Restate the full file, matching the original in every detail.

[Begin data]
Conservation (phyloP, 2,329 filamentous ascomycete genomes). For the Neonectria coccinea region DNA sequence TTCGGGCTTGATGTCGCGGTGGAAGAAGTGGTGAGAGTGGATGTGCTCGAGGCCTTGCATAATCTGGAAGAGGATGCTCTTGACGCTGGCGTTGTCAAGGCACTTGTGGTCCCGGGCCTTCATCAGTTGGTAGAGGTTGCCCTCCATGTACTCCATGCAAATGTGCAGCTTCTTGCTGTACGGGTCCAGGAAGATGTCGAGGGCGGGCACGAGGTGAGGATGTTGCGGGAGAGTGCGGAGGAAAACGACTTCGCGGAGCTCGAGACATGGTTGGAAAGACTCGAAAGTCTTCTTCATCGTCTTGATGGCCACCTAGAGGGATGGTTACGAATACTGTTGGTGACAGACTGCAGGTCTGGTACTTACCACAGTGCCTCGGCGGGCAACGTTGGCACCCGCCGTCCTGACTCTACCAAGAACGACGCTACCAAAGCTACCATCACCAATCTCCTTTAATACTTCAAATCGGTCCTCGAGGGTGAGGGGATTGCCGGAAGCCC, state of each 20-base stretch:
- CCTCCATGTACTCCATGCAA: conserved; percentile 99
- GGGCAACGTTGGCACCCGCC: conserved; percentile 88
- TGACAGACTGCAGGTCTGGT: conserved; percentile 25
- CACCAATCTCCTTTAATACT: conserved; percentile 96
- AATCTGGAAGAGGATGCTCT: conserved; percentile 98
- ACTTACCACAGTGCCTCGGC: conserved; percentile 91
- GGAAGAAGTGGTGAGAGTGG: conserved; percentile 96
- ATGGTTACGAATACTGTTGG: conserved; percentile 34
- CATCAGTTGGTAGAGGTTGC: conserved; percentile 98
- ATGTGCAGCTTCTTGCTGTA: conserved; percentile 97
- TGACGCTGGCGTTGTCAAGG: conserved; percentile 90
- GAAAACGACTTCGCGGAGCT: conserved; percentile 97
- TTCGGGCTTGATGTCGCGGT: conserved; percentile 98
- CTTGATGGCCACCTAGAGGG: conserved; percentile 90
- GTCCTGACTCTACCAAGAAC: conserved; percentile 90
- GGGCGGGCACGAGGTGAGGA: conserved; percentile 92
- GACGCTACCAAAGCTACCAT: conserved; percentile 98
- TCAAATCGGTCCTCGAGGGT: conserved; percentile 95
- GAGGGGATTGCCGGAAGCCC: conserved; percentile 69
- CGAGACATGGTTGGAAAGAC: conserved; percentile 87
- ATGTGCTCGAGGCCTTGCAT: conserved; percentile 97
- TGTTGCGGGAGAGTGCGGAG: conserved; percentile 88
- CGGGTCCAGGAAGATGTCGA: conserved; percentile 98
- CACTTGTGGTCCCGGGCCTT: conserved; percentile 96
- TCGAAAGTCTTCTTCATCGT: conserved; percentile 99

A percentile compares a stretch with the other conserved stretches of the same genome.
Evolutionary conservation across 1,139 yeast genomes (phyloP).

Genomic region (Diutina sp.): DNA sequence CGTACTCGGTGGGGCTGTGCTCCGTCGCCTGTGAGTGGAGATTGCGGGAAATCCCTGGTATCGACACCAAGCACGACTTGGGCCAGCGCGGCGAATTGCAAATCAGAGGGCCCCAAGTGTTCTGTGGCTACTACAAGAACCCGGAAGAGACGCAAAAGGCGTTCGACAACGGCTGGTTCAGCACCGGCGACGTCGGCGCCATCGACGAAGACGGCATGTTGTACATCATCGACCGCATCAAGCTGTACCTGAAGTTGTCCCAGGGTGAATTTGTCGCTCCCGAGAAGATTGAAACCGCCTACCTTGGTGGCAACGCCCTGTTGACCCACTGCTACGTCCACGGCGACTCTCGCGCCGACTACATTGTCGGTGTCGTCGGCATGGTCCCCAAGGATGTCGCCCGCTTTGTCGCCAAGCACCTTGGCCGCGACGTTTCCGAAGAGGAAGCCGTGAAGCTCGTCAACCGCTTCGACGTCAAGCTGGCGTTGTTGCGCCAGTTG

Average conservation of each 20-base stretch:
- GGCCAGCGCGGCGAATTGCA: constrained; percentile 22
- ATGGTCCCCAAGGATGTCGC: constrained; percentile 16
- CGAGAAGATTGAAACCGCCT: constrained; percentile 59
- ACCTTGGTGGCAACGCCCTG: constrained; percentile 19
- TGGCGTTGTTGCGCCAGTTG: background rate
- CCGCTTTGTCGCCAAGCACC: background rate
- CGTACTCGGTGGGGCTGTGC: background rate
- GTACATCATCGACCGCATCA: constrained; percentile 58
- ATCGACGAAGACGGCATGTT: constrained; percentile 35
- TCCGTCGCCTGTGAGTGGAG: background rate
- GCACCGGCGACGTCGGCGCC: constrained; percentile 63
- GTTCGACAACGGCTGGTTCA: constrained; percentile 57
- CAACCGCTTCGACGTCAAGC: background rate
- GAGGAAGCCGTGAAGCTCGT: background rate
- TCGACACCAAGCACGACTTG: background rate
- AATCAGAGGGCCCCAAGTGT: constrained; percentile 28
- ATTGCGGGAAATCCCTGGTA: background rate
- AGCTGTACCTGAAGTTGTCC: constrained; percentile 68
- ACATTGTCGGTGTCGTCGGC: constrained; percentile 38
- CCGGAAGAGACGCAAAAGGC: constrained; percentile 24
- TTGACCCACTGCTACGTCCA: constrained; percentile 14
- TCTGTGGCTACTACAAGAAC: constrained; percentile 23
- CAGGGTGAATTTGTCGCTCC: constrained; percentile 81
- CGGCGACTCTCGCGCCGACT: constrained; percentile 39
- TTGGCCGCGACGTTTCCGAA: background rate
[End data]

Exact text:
Conservation (phyloP, 2,329 filamentous ascomycete genomes). For the Neonectria coccinea region DNA sequence TTCGGGCTTGATGTCGCGGTGGAAGAAGTGGTGAGAGTGGATGTGCTCGAGGCCTTGCATAATCTGGAAGAGGATGCTCTTGACGCTGGCGTTGTCAAGGCACTTGTGGTCCCGGGCCTTCATCAGTTGGTAGAGGTTGCCCTCCATGTACTCCATGCAAATGTGCAGCTTCTTGCTGTACGGGTCCAGGAAGATGTCGAGGGCGGGCACGAGGTGAGGATGTTGCGGGAGAGTGCGGAGGAAAACGACTTCGCGGAGCTCGAGACATGGTTGGAAAGACTCGAAAGTCTTCTTCATCGTCTTGATGGCCACCTAGAGGGATGGTTACGAATACTGTTGGTGACAGACTGCAGGTCTGGTACTTACCACAGTGCCTCGGCGGGCAACGTTGGCACCCGCCGTCCTGACTCTACCAAGAACGACGCTACCAAAGCTACCATCACCAATCTCCTTTAATACTTCAAATCGGTCCTCGAGGGTGAGGGGATTGCCGGAAGCCC, state of each 20-base stretch:
- CCTCCATGTACTCCATGCAA: conserved; percentile 99
- GGGCAACGTTGGCACCCGCC: conserved; percentile 88
- TGACAGACTGCAGGTCTGGT: conserved; percentile 25
- CACCAATCTCCTTTAATACT: conserved; percentile 96
- AATCTGGAAGAGGATGCTCT: conserved; percentile 98
- ACTTACCACAGTGCCTCGGC: conserved; percentile 91
- GGAAGAAGTGGTGAGAGTGG: conserved; percentile 96
- ATGGTTACGAATACTGTTGG: conserved; percentile 34
- CATCAGTTGGTAGAGGTTGC: conserved; percentile 98
- ATGTGCAGCTTCTTGCTGTA: conserved; percentile 97
- TGACGCTGGCGTTGTCAAGG: conserved; percentile 90
- GAAAACGACTTCGCGGAGCT: conserved; percentile 97
- TTCGGGCTTGATGTCGCGGT: conserved; percentile 98
- CTTGATGGCCACCTAGAGGG: conserved; percentile 90
- GTCCTGACTCTACCAAGAAC: conserved; percentile 90
- GGGCGGGCACGAGGTGAGGA: conserved; percentile 92
- GACGCTACCAAAGCTACCAT: conserved; percentile 98
- TCAAATCGGTCCTCGAGGGT: conserved; percentile 95
- GAGGGGATTGCCGGAAGCCC: conserved; percentile 69
- CGAGACATGGTTGGAAAGAC: conserved; percentile 87
- ATGTGCTCGAGGCCTTGCAT: conserved; percentile 97
- TGTTGCGGGAGAGTGCGGAG: conserved; percentile 88
- CGGGTCCAGGAAGATGTCGA: conserved; percentile 98
- CACTTGTGGTCCCGGGCCTT: conserved; percentile 96
- TCGAAAGTCTTCTTCATCGT: conserved; percentile 99

A percentile compares a stretch with the other conserved stretches of the same genome.
Evolutionary conservation across 1,139 yeast genomes (phyloP).

Genomic region (Diutina sp.): DNA sequence CGTACTCGGTGGGGCTGTGCTCCGTCGCCTGTGAGTGGAGATTGCGGGAAATCCCTGGTATCGACACCAAGCACGACTTGGGCCAGCGCGGCGAATTGCAAATCAGAGGGCCCCAAGTGTTCTGTGGCTACTACAAGAACCCGGAAGAGACGCAAAAGGCGTTCGACAACGGCTGGTTCAGCACCGGCGACGTCGGCGCCATCGACGAAGACGGCATGTTGTACATCATCGACCGCATCAAGCTGTACCTGAAGTTGTCCCAGGGTGAATTTGTCGCTCCCGAGAAGATTGAAACCGCCTACCTTGGTGGCAACGCCCTGTTGACCCACTGCTACGTCCACGGCGACTCTCGCGCCGACTACATTGTCGGTGTCGTCGGCATGGTCCCCAAGGATGTCGCCCGCTTTGTCGCCAAGCACCTTGGCCGCGACGTTTCCGAAGAGGAAGCCGTGAAGCTCGTCAACCGCTTCGACGTCAAGCTGGCGTTGTTGCGCCAGTTG

Average conservation of each 20-base stretch:
- GGCCAGCGCGGCGAATTGCA: constrained; percentile 22
- ATGGTCCCCAAGGATGTCGC: constrained; percentile 16
- CGAGAAGATTGAAACCGCCT: constrained; percentile 59
- ACCTTGGTGGCAACGCCCTG: constrained; percentile 19
- TGGCGTTGTTGCGCCAGTTG: background rate
- CCGCTTTGTCGCCAAGCACC: background rate
- CGTACTCGGTGGGGCTGTGC: background rate
- GTACATCATCGACCGCATCA: constrained; percentile 58
- ATCGACGAAGACGGCATGTT: constrained; percentile 35
- TCCGTCGCCTGTGAGTGGAG: background rate
- GCACCGGCGACGTCGGCGCC: constrained; percentile 63
- GTTCGACAACGGCTGGTTCA: constrained; percentile 57
- CAACCGCTTCGACGTCAAGC: background rate
- GAGGAAGCCGTGAAGCTCGT: background rate
- TCGACACCAAGCACGACTTG: background rate
- AATCAGAGGGCCCCAAGTGT: constrained; percentile 28
- ATTGCGGGAAATCCCTGGTA: background rate
- AGCTGTACCTGAAGTTGTCC: constrained; percentile 68
- ACATTGTCGGTGTCGTCGGC: constrained; percentile 38
- CCGGAAGAGACGCAAAAGGC: constrained; percentile 24
- TTGACCCACTGCTACGTCCA: constrained; percentile 14
- TCTGTGGCTACTACAAGAAC: constrained; percentile 23
- CAGGGTGAATTTGTCGCTCC: constrained; percentile 81
- CGGCGACTCTCGCGCCGACT: constrained; percentile 39
- TTGGCCGCGACGTTTCCGAA: background rate